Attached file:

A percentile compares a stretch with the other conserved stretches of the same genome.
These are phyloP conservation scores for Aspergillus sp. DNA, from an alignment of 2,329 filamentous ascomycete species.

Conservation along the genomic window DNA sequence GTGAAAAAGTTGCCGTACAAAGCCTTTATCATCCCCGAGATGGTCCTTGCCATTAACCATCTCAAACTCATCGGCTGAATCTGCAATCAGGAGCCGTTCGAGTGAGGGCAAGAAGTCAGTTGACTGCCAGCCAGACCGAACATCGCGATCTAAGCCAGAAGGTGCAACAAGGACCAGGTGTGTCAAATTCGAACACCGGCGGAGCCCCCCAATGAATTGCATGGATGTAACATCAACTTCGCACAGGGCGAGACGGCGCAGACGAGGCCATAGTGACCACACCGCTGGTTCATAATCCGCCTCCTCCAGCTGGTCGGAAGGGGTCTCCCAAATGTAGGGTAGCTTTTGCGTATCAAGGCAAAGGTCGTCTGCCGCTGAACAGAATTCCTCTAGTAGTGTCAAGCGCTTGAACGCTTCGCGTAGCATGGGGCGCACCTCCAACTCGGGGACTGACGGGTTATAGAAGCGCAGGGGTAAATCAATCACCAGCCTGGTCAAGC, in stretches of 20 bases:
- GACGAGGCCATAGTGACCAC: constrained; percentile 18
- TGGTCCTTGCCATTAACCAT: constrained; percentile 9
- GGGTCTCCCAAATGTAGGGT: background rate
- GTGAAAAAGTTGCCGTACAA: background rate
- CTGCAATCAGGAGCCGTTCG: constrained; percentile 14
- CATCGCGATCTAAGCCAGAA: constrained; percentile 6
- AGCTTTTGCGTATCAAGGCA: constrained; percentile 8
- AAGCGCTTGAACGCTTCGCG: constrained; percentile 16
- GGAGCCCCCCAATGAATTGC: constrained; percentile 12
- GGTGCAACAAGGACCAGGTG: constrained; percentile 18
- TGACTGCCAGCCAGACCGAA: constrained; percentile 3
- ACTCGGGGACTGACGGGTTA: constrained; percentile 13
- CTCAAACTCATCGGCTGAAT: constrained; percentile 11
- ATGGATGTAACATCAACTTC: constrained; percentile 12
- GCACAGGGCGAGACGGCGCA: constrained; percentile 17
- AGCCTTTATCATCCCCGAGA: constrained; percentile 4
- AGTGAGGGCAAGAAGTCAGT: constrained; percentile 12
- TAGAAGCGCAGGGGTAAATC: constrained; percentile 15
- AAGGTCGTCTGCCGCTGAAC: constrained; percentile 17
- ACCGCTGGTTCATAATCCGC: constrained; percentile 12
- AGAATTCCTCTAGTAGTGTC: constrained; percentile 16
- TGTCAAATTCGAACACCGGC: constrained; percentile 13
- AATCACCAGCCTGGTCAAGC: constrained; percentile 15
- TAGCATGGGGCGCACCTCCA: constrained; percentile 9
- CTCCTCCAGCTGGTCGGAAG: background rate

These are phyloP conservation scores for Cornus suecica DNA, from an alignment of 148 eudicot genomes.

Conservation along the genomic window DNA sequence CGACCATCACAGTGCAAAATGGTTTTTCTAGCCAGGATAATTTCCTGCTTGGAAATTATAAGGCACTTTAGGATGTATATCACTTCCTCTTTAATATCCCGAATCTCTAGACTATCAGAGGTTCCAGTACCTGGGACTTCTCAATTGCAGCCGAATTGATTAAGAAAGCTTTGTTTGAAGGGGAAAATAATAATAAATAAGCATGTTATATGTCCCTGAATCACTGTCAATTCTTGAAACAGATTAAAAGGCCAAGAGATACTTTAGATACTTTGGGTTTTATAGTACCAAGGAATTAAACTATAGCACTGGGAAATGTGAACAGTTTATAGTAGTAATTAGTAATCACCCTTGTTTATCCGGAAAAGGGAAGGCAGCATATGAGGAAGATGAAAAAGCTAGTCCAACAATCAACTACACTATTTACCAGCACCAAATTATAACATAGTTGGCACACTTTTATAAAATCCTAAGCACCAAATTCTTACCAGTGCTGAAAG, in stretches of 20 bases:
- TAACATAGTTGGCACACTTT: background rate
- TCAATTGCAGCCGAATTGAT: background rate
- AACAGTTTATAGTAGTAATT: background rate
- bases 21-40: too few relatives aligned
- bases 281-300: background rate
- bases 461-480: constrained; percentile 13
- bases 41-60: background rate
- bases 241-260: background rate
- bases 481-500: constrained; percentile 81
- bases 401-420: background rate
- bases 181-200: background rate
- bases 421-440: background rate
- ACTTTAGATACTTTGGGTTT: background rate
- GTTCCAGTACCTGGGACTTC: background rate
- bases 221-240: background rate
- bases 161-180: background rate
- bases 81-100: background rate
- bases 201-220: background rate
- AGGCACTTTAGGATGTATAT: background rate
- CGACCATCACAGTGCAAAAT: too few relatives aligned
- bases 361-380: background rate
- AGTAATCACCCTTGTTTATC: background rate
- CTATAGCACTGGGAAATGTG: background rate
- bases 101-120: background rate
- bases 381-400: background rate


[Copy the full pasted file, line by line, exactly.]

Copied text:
A percentile compares a stretch with the other conserved stretches of the same genome.
These are phyloP conservation scores for Aspergillus sp. DNA, from an alignment of 2,329 filamentous ascomycete species.

Conservation along the genomic window DNA sequence GTGAAAAAGTTGCCGTACAAAGCCTTTATCATCCCCGAGATGGTCCTTGCCATTAACCATCTCAAACTCATCGGCTGAATCTGCAATCAGGAGCCGTTCGAGTGAGGGCAAGAAGTCAGTTGACTGCCAGCCAGACCGAACATCGCGATCTAAGCCAGAAGGTGCAACAAGGACCAGGTGTGTCAAATTCGAACACCGGCGGAGCCCCCCAATGAATTGCATGGATGTAACATCAACTTCGCACAGGGCGAGACGGCGCAGACGAGGCCATAGTGACCACACCGCTGGTTCATAATCCGCCTCCTCCAGCTGGTCGGAAGGGGTCTCCCAAATGTAGGGTAGCTTTTGCGTATCAAGGCAAAGGTCGTCTGCCGCTGAACAGAATTCCTCTAGTAGTGTCAAGCGCTTGAACGCTTCGCGTAGCATGGGGCGCACCTCCAACTCGGGGACTGACGGGTTATAGAAGCGCAGGGGTAAATCAATCACCAGCCTGGTCAAGC, in stretches of 20 bases:
- GACGAGGCCATAGTGACCAC: constrained; percentile 18
- TGGTCCTTGCCATTAACCAT: constrained; percentile 9
- GGGTCTCCCAAATGTAGGGT: background rate
- GTGAAAAAGTTGCCGTACAA: background rate
- CTGCAATCAGGAGCCGTTCG: constrained; percentile 14
- CATCGCGATCTAAGCCAGAA: constrained; percentile 6
- AGCTTTTGCGTATCAAGGCA: constrained; percentile 8
- AAGCGCTTGAACGCTTCGCG: constrained; percentile 16
- GGAGCCCCCCAATGAATTGC: constrained; percentile 12
- GGTGCAACAAGGACCAGGTG: constrained; percentile 18
- TGACTGCCAGCCAGACCGAA: constrained; percentile 3
- ACTCGGGGACTGACGGGTTA: constrained; percentile 13
- CTCAAACTCATCGGCTGAAT: constrained; percentile 11
- ATGGATGTAACATCAACTTC: constrained; percentile 12
- GCACAGGGCGAGACGGCGCA: constrained; percentile 17
- AGCCTTTATCATCCCCGAGA: constrained; percentile 4
- AGTGAGGGCAAGAAGTCAGT: constrained; percentile 12
- TAGAAGCGCAGGGGTAAATC: constrained; percentile 15
- AAGGTCGTCTGCCGCTGAAC: constrained; percentile 17
- ACCGCTGGTTCATAATCCGC: constrained; percentile 12
- AGAATTCCTCTAGTAGTGTC: constrained; percentile 16
- TGTCAAATTCGAACACCGGC: constrained; percentile 13
- AATCACCAGCCTGGTCAAGC: constrained; percentile 15
- TAGCATGGGGCGCACCTCCA: constrained; percentile 9
- CTCCTCCAGCTGGTCGGAAG: background rate

These are phyloP conservation scores for Cornus suecica DNA, from an alignment of 148 eudicot genomes.

Conservation along the genomic window DNA sequence CGACCATCACAGTGCAAAATGGTTTTTCTAGCCAGGATAATTTCCTGCTTGGAAATTATAAGGCACTTTAGGATGTATATCACTTCCTCTTTAATATCCCGAATCTCTAGACTATCAGAGGTTCCAGTACCTGGGACTTCTCAATTGCAGCCGAATTGATTAAGAAAGCTTTGTTTGAAGGGGAAAATAATAATAAATAAGCATGTTATATGTCCCTGAATCACTGTCAATTCTTGAAACAGATTAAAAGGCCAAGAGATACTTTAGATACTTTGGGTTTTATAGTACCAAGGAATTAAACTATAGCACTGGGAAATGTGAACAGTTTATAGTAGTAATTAGTAATCACCCTTGTTTATCCGGAAAAGGGAAGGCAGCATATGAGGAAGATGAAAAAGCTAGTCCAACAATCAACTACACTATTTACCAGCACCAAATTATAACATAGTTGGCACACTTTTATAAAATCCTAAGCACCAAATTCTTACCAGTGCTGAAAG, in stretches of 20 bases:
- TAACATAGTTGGCACACTTT: background rate
- TCAATTGCAGCCGAATTGAT: background rate
- AACAGTTTATAGTAGTAATT: background rate
- bases 21-40: too few relatives aligned
- bases 281-300: background rate
- bases 461-480: constrained; percentile 13
- bases 41-60: background rate
- bases 241-260: background rate
- bases 481-500: constrained; percentile 81
- bases 401-420: background rate
- bases 181-200: background rate
- bases 421-440: background rate
- ACTTTAGATACTTTGGGTTT: background rate
- GTTCCAGTACCTGGGACTTC: background rate
- bases 221-240: background rate
- bases 161-180: background rate
- bases 81-100: background rate
- bases 201-220: background rate
- AGGCACTTTAGGATGTATAT: background rate
- CGACCATCACAGTGCAAAAT: too few relatives aligned
- bases 361-380: background rate
- AGTAATCACCCTTGTTTATC: background rate
- CTATAGCACTGGGAAATGTG: background rate
- bases 101-120: background rate
- bases 381-400: background rate